Editors' pick

Das Racist


Editorial Review

Album review: "Relax"

Consciously or not, N.Y.C.-by-way-of-Wesleyan outfit Das Racist has modeled itself after the Beastie Boys, another alt-minded hip-hop group that started out with a joke rap hit (“Combination Pizza Hut and Taco Bell,” in Das Racist’s case) and went on to make smart, dense, socially conscious albums that simultaneously celebrated and skewered the genre’s most closely held conventions.

“Relax” is Das Racist’s first album after two well-received mix tapes. In Beasties terms, it’s their “Paul’s Boutique,” though the Beasties never had to try this hard to make a point. “Relax” has a lot to say about race, about hip-hop, about America in 2011, though it’s too bogged down by its own cleverness, its outsize sense of self-satisfaction, to say much of anything.

Its greatest track, the cranked-up, unfocused “Michael Jackson,” isn’t about the late pop star. The singsongy “Middle of the Cake” (with a cameo from Yeasayer’s Anand Wilder) is one of the few tracks with a discernible interest in beats. It’s twisty and brilliant, it encapsulates everything Das Racist can do when the group really wants to and it holds the couplet of the year (“RapGenius.com is white devil sophistry / Urban Dictionary is for demons with college degrees”), whatever it means.

“Girl” is a queasy love song that seems to have wandered over from an alternate universe ’N Sync album, complete with cheesy lyrics (“To me I’m just me / Whatever that may be / And I know that you’re just you / So let’s do what we came to do”), “Infinite Jest” puns and a vaguely date-rapey vibe. Other than that, it’s kind of sweet.

--Allison Stewart, Sept. 13, 2011

Q: Are we not meme?

A: We are Das Racist!

The blog-championed joke-rap group (does it even need to be mentioned they live in Brooklyn?) was a bit out of its element at a sold-out Rock & Roll Hotel on Friday night. The duo of Himanshu Suri and Victor Vasquez -- joined in concert by hype dude Ashok Kondablu -- has a natural habitat of the Internet. That’s where its 2008 song “Combination Pizza Hut and Taco Bell” became a surprise hit, and that’s where the band releases all of its music for free. And it’s also via Internet that Das Racist issues videos that double as interactive video games, guest-blogs about television for music site Stereogum and has the occasional cartoon contest with New Yorker illustrators.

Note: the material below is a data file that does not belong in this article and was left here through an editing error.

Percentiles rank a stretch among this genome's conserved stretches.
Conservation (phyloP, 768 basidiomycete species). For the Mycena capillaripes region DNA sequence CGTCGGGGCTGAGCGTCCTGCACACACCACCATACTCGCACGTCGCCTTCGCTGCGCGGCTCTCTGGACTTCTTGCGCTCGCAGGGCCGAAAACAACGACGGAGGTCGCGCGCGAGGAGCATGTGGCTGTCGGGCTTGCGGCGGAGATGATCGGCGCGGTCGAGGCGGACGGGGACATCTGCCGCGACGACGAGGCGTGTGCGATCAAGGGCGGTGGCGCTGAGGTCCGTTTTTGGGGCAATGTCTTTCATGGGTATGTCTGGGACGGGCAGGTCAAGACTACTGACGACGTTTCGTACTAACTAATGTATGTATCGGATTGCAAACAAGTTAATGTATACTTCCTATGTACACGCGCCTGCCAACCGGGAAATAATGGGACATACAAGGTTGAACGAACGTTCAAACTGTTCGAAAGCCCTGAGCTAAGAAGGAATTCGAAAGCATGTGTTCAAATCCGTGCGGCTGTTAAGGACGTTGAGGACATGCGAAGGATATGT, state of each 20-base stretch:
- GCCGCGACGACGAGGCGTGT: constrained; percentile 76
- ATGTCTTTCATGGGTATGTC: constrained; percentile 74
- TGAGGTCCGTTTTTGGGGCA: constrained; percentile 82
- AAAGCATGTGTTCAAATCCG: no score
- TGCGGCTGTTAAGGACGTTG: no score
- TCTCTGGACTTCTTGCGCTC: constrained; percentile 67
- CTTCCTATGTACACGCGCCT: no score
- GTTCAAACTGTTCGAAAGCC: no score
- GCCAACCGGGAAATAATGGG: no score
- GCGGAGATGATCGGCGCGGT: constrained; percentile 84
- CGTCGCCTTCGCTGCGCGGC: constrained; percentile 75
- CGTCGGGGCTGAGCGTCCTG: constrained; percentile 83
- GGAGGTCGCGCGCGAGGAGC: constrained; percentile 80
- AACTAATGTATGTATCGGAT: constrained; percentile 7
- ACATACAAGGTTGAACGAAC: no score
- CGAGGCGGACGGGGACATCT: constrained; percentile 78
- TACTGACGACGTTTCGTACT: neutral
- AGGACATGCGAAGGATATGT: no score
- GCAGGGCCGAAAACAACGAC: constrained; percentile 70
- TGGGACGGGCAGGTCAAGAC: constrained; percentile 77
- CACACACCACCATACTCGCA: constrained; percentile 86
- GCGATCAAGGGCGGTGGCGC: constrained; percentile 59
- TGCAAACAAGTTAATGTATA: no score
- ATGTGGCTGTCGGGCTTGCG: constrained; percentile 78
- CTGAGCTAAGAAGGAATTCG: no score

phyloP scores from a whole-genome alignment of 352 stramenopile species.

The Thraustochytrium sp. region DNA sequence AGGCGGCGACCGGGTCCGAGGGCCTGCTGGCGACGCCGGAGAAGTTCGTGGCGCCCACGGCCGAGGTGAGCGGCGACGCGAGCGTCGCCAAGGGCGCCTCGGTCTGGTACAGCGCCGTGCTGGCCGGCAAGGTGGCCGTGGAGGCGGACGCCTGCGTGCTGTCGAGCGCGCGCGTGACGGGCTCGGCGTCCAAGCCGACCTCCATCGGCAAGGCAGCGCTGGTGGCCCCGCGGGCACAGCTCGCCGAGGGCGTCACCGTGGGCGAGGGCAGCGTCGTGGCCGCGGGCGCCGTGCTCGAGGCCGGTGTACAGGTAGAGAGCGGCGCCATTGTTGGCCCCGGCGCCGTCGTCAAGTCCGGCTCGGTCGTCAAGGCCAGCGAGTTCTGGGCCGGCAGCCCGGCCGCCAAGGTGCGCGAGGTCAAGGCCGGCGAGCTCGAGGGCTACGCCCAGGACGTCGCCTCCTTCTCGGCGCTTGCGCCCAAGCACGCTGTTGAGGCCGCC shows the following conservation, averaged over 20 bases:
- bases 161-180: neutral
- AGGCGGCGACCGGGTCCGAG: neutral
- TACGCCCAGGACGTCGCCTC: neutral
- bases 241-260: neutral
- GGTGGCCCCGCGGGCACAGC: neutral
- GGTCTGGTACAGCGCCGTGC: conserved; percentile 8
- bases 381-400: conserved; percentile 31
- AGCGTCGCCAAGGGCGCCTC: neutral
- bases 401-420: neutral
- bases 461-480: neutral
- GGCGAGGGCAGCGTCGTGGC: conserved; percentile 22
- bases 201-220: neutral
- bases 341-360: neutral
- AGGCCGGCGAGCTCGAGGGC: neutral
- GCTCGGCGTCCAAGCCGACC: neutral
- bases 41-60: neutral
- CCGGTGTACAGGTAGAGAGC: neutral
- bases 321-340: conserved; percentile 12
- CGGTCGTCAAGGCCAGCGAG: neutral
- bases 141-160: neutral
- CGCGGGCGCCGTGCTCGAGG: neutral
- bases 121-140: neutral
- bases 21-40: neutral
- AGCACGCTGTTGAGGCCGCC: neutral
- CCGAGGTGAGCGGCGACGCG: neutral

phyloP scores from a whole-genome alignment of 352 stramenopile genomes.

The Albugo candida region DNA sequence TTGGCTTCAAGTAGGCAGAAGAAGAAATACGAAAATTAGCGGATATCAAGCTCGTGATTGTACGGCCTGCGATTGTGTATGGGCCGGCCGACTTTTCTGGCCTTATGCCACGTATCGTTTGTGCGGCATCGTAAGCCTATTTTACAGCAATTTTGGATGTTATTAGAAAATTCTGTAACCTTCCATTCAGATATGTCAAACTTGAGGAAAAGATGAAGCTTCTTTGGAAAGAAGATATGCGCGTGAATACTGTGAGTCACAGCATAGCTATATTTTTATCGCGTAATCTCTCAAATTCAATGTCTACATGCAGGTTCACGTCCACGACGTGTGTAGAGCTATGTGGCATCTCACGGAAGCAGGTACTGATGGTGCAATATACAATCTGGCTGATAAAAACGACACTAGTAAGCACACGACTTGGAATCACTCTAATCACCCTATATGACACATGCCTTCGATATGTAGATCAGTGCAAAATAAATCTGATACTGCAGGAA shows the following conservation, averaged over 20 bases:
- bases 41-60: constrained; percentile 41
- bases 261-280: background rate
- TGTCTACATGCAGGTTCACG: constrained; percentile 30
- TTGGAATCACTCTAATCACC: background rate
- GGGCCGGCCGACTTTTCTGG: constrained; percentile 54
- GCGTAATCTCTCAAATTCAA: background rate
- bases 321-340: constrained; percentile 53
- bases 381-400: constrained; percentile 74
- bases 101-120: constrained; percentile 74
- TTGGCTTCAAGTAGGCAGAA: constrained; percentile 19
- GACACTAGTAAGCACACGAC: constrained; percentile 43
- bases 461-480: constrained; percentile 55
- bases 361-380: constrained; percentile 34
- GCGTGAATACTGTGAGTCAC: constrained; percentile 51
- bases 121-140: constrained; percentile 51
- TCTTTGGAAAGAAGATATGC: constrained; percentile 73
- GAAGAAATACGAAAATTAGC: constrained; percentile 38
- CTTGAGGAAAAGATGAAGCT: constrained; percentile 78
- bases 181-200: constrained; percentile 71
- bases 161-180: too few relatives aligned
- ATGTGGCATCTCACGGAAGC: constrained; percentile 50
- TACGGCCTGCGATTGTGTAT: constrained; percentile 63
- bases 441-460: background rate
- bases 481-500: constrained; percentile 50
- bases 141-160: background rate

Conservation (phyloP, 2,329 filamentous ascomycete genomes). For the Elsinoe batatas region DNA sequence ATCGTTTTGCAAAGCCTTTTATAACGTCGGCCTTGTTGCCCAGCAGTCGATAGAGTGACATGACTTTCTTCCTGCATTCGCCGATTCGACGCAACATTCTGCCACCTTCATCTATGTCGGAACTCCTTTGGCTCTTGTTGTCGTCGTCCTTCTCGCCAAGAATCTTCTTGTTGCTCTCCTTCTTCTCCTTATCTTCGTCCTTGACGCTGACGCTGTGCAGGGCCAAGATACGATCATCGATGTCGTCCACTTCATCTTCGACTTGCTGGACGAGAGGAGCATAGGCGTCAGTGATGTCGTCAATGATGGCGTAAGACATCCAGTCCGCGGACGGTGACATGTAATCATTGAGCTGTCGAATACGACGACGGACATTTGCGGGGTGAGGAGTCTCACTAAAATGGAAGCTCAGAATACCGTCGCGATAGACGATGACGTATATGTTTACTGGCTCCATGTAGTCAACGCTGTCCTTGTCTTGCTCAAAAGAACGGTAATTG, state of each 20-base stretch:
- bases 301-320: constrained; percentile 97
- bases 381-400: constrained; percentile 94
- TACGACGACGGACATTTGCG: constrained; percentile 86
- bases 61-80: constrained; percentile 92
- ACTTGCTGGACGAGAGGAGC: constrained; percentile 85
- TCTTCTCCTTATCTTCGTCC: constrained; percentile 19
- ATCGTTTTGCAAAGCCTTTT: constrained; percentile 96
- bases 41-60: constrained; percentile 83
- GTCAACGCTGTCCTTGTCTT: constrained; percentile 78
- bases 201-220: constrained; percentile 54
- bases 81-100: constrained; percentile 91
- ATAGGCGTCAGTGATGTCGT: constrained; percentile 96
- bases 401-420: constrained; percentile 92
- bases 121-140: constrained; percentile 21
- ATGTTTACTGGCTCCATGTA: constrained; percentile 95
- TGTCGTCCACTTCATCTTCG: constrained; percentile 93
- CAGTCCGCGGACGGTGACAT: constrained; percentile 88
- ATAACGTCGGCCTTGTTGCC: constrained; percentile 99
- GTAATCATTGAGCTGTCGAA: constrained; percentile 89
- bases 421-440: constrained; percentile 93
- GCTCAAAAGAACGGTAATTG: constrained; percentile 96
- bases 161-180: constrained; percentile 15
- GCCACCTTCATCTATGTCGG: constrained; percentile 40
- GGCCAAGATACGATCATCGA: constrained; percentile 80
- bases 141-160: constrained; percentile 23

Which isn’t to say Das Racist is simply desperate to be an eternal trending topic; the material has merit. Songs from well-received mixtapes “Shut Up, Dude” and “Sit Down, Man” are at once both low-brow and high-intellect, a parade of punchlines that usually hit the mark. It’s social commentary masked as stoner comedy, peppered with references that will have listeners repeatedly checking Wikipedia. Imagine the Lonely Island if Andy Samberg’s rapping partner was Dennis Miller, only they were Hispanic and Indian.

On record -- well, MP3 -- it’s a gas. In concert it didn’t serve as much of a purpose. The trio was clearly enjoying itself, whether that meant unfurling the venue’s on-stage movie screen, hawking t-shirts mid-show or simply posing and leaping. But the songs hinge on precise and dynamic wordplay and as is the case with many rap shows, it failed to completely translate in a live setting thanks to group-shouted raps and iffy sound.

If you can only make out “W.E.B. DuBois” and not the “We be da boys” line that comes next on “Hugo Chavez,” what’s the point? On songs such as “Who’s That? Brooown!” and “Shorty Said” it was mostly the proper names that could be plucked out -- Carlos Mencia, Jake Gyllenhaal, Larry Bird, Mel Gibson. Das Racist is better than simply the “Family Guy” of rap -- references with no context -- but seeing them in concert won’t easily prove that point.

When it was all over after barely 45 minutes the band’s DJ blasted Tina Turner’s “Simply the Best” as Vazquez and Suri sang along for a few moments before walking off the stage as the song continued to blare through the speakers. It was a fitting end to the show -- Das Racist’s own version of a Rick-Roll.

--David Malitz, Jan. 17, 2011